In Agile world, people are empowered. I would expect they will address problems they were complaining about for so long and will work out solution. Instead I can see frustration and leaving notices. What is the source of this dissatisfaction?

Answer may come from following observation. People have abandoned project supposedly done at 90%. New team takes project over and discover it is done to some 40% only. Its quality is so miserable that new team strongly insist to rewrite project completely. Documentation is missing. Tracking and versioning systems was ignored, a lot of mess everywhere. Clear signs there was something wrong with value of person, who stayed so long with the company, and who just left. Nobody ever noticed crappy work delivered by some individuals? I doubt. So why their peers did not did any action? They do not care. And further from developer it was invisible. Now the issue is visible as well as person responsible. The fear of transparency.

Until recently, I thought, it is not ideal sign that people start leaving. Now I see it differently. I think it is natural process that accompany every Agile transition. Work style changes dramatically. Accountability for the output is strongly emphasized as it was never before. And finally, transparency is not for free-riders. In my observation it is rare that the really best people leaves. And working place after transition was always much better place than before. However, if transition last too long, extended period of instability may get moving also those, who should stay.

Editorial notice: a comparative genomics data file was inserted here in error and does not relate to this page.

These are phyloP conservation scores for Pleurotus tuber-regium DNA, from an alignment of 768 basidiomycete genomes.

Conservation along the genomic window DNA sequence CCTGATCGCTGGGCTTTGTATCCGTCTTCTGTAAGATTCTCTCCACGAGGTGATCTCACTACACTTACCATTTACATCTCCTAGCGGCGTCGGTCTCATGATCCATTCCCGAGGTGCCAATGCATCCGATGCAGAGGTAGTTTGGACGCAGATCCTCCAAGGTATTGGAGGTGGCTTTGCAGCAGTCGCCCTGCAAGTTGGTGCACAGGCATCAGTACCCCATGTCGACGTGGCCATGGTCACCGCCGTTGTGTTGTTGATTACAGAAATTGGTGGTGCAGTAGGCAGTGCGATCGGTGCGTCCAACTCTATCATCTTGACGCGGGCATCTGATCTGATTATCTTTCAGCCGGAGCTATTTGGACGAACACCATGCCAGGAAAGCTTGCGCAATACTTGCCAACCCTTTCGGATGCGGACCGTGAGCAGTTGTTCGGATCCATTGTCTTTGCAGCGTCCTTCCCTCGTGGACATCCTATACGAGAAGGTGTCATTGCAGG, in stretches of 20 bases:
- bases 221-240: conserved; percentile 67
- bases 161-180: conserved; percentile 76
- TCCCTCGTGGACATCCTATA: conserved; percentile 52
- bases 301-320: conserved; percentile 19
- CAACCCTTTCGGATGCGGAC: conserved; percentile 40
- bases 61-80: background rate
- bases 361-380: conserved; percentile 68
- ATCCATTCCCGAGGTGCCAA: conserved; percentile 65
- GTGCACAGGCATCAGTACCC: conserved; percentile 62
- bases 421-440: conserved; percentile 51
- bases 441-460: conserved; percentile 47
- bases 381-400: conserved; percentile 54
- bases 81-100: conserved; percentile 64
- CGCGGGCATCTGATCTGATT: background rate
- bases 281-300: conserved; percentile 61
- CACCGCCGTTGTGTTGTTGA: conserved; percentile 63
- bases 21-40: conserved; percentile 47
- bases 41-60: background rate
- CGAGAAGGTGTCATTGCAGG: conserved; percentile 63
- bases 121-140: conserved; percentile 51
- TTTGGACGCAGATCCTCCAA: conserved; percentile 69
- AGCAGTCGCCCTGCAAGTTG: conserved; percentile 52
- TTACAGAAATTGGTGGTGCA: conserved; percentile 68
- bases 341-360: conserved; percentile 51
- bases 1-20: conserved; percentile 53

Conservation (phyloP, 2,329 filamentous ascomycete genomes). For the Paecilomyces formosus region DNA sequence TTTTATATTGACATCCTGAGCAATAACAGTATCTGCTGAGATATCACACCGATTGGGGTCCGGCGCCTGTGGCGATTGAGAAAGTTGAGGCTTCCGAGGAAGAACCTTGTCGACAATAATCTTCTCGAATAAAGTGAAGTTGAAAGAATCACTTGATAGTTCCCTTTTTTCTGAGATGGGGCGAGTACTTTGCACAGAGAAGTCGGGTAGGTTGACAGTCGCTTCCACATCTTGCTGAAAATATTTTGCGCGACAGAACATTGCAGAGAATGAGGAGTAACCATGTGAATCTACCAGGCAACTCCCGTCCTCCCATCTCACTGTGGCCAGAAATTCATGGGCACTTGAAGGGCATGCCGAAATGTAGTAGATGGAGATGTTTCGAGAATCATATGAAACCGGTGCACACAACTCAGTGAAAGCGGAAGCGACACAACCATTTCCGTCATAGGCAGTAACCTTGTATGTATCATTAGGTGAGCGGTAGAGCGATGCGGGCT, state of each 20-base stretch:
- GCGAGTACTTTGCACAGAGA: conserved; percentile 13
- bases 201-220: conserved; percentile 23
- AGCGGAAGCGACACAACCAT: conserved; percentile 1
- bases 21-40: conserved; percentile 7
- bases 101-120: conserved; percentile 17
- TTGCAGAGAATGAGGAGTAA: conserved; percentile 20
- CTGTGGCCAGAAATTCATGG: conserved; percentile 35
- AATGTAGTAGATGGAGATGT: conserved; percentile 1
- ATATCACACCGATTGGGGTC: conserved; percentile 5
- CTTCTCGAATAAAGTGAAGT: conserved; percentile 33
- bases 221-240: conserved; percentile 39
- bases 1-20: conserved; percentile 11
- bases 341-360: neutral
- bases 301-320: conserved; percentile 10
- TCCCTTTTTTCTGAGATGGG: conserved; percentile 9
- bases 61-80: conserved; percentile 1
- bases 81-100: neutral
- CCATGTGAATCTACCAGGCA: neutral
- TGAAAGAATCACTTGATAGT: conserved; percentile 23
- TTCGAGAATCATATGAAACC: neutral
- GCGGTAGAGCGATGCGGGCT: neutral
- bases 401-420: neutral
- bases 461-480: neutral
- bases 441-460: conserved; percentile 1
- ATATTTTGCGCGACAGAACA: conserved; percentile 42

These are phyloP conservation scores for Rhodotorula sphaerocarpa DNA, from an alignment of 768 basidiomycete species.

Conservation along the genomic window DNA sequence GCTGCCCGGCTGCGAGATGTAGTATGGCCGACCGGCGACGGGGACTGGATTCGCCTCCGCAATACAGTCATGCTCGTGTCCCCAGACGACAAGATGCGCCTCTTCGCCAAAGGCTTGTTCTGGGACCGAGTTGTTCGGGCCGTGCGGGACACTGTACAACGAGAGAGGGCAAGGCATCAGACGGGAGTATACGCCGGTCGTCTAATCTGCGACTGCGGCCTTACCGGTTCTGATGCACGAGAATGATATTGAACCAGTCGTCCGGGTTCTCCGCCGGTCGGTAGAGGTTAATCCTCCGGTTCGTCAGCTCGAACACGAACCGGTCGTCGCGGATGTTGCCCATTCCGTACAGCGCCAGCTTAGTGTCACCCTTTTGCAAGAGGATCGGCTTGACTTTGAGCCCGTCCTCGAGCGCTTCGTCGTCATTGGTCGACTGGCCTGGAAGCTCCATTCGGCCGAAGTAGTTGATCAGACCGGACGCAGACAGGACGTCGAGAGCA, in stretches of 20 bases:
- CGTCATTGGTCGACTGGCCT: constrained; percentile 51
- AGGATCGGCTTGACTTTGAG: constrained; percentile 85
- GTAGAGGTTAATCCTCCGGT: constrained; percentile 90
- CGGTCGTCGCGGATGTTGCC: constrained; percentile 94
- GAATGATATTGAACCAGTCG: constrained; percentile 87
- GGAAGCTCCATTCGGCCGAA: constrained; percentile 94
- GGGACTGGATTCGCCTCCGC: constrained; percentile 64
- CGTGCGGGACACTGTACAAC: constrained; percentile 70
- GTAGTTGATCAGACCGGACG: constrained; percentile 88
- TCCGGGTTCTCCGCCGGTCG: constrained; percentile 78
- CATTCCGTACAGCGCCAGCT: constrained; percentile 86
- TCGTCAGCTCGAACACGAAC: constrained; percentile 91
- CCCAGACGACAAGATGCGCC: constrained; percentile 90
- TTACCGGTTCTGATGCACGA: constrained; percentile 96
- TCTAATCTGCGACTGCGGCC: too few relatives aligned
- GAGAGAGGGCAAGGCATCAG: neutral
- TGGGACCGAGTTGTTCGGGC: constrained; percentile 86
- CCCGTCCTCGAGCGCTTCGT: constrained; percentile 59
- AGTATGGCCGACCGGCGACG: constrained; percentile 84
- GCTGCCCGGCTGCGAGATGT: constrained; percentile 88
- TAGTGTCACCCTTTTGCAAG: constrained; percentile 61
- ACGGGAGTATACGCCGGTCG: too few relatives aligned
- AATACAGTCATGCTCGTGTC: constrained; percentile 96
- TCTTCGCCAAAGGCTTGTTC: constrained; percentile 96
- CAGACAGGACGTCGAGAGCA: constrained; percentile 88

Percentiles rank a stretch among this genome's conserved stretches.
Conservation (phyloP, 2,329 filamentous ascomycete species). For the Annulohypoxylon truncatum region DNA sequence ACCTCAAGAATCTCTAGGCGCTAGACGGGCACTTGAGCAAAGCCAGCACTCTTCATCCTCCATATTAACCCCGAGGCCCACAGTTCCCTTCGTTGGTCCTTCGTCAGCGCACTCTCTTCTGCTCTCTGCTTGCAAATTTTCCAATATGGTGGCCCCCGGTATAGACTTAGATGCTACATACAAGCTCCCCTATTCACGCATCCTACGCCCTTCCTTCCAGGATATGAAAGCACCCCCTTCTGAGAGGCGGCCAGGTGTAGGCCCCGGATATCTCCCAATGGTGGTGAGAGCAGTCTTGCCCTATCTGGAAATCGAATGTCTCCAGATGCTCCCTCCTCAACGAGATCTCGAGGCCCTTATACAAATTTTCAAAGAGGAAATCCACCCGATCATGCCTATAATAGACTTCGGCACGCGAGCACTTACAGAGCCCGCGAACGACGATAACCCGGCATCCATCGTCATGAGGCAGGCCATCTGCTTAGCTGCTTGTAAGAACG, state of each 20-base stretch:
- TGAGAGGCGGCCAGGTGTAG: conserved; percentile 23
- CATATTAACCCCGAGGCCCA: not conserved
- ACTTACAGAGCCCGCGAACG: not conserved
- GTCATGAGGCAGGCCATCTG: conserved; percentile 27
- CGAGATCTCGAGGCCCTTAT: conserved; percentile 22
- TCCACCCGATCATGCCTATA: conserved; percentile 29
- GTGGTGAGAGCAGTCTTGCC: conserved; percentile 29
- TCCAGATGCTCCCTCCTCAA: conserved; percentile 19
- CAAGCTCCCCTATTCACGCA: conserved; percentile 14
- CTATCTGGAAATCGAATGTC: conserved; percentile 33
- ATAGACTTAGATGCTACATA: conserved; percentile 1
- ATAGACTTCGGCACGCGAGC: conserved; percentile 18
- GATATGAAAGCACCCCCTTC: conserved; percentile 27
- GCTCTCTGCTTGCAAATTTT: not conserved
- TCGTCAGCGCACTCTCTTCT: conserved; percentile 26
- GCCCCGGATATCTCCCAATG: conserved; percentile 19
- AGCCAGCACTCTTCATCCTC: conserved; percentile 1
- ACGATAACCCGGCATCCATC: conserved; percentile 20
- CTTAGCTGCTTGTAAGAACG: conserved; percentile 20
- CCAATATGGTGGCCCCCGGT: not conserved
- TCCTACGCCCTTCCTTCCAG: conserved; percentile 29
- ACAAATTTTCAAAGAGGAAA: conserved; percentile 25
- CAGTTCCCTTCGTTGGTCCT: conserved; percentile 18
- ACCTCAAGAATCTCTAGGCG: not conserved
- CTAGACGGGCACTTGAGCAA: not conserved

I believe, speed of change is critical factor for success. Change must be fast enough to bring first real tangible benefits quickly and to create momentum. In the same time slow enough to prevent that catalysts effect to become too disruptive.

How to prevent leaving pattern then?

In my experience, it is still possible to overcome this initial phase without too much disruption. It is where role of management is essential. I share couple of tips:

• Have a clear vision of the change, its purpose and have its end state defined.

• Have a basic roadmap to have an idea where you are along the way.

• Communicate the purpose of the change. Storytelling is technique that you may find useful.

• Communicate purpose frequently. Celebrate small achievements. Illustrating the progress of change to people transparently is essential for building trust.

• Focus on those who want to stay – communicate with them regularly, get them involved into transition.

• Be prepared. Transition uncover weak points of the organization and hidden issues. People will need support while dealing with them.

For successful transformation the transparency is important. Few ideas I mentioned here will help you to achieve it less painfully. In the same time it is not very difficult to make them happen. And their impact is enormous.


I recommend some books you might find usefull for the topic:

1) The Leader’s Guide to Storytelling, Stephen Denning, 2011

2) Leading Change, John P. Kotter, 1996


About author: Michal Vallo helps companies deploy agile techniques and improve performance. He is agile trainer, coach and manager at Aguarra and founding member of Agilia community and organizer of Agilia Conference.